Russian physicists say they have returned the state of a quantum computer to a fraction of a second in the past.
Moscow Institute of Physics and Technology scientists used the public IBM quantum computer to observe two qubits as they entered a state of disorder. Using a program akin to a microwave background fluctuation in the case of an electron, they returned the qubits to their original state.
Gordey Lesovik at MIPT said: “We have artificially created a state that evolves in a direction opposite to that of the thermodynamic arrow of time.
“This is one in a series of papers on the possibility of violating the second law of thermodynamics. That law is closely related to the notion of the arrow of time that posits the one-way direction of time: from past to the future.”
Using snooker as a loose analogy, a cue bill hitting a pyramid of balls is a demonstration of the second rule of thermodynamics – that an isolated system either remains static or evolves toward a state of chaos. MIPT claims to have reversed this rule within the quantum computer demonstrator.
They found that in 85% of cases, the two-qubit quantum computer had returned to the initial state. When there were three qubits, more errors were seen. But as more sophisticated quantum devices are designed, the error rate is expected to drop.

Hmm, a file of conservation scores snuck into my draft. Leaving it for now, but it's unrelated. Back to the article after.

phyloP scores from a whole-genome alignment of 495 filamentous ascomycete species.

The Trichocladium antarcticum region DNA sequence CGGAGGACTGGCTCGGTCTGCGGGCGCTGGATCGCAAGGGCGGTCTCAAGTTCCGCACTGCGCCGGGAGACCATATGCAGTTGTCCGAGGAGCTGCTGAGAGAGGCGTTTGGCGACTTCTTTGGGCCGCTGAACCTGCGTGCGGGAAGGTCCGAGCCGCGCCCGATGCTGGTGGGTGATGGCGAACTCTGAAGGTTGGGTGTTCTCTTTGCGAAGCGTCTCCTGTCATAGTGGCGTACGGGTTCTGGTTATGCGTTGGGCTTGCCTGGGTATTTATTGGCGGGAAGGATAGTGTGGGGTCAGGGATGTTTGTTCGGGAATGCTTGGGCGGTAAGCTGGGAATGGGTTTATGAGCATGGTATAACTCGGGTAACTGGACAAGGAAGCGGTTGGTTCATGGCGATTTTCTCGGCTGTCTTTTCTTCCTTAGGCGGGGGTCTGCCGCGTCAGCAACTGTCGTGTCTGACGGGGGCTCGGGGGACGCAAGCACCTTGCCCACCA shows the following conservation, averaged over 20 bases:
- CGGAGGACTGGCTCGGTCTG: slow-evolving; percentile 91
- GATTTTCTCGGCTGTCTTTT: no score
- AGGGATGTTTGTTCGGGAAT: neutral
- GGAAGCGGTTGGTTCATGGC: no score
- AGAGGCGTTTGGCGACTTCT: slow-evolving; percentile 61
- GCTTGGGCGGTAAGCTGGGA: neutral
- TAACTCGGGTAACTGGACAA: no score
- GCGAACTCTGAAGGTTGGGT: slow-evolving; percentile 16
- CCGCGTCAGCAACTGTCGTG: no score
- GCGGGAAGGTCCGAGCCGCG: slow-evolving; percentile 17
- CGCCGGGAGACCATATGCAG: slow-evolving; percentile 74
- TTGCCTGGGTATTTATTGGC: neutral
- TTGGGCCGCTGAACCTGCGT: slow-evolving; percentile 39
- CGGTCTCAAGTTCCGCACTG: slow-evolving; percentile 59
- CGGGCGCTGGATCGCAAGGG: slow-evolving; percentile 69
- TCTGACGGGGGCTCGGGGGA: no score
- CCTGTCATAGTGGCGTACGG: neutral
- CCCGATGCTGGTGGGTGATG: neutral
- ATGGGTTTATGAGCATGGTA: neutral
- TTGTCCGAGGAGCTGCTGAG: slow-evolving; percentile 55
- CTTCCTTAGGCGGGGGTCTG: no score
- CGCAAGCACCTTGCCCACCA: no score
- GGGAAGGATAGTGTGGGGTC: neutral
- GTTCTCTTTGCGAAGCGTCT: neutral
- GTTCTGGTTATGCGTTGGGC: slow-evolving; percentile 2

The time-reversal algorithm could be used to make quantum computers more precise by reducing noise and errors, according to the researchers.
“While in nature the complex conjugation needed for time reversal may appear exponentially improbable, one can design a quantum algorithm that includes complex conjugation and thus reverses a given quantum state,” their paper, published in Scientific Reports, says.
How much potential does this have to reverse time à la the Tardis? From their research findings, the scientists calculated the probability that an electron in empty interstellar space will spontaneously travel back to its recent past.
They concluded that if you spent 13.7 billion years observing 10 billion freshly localised electrons every second, this reverse evolution would occur only once, and it would travel no more than one ten-billionth of a second into the past.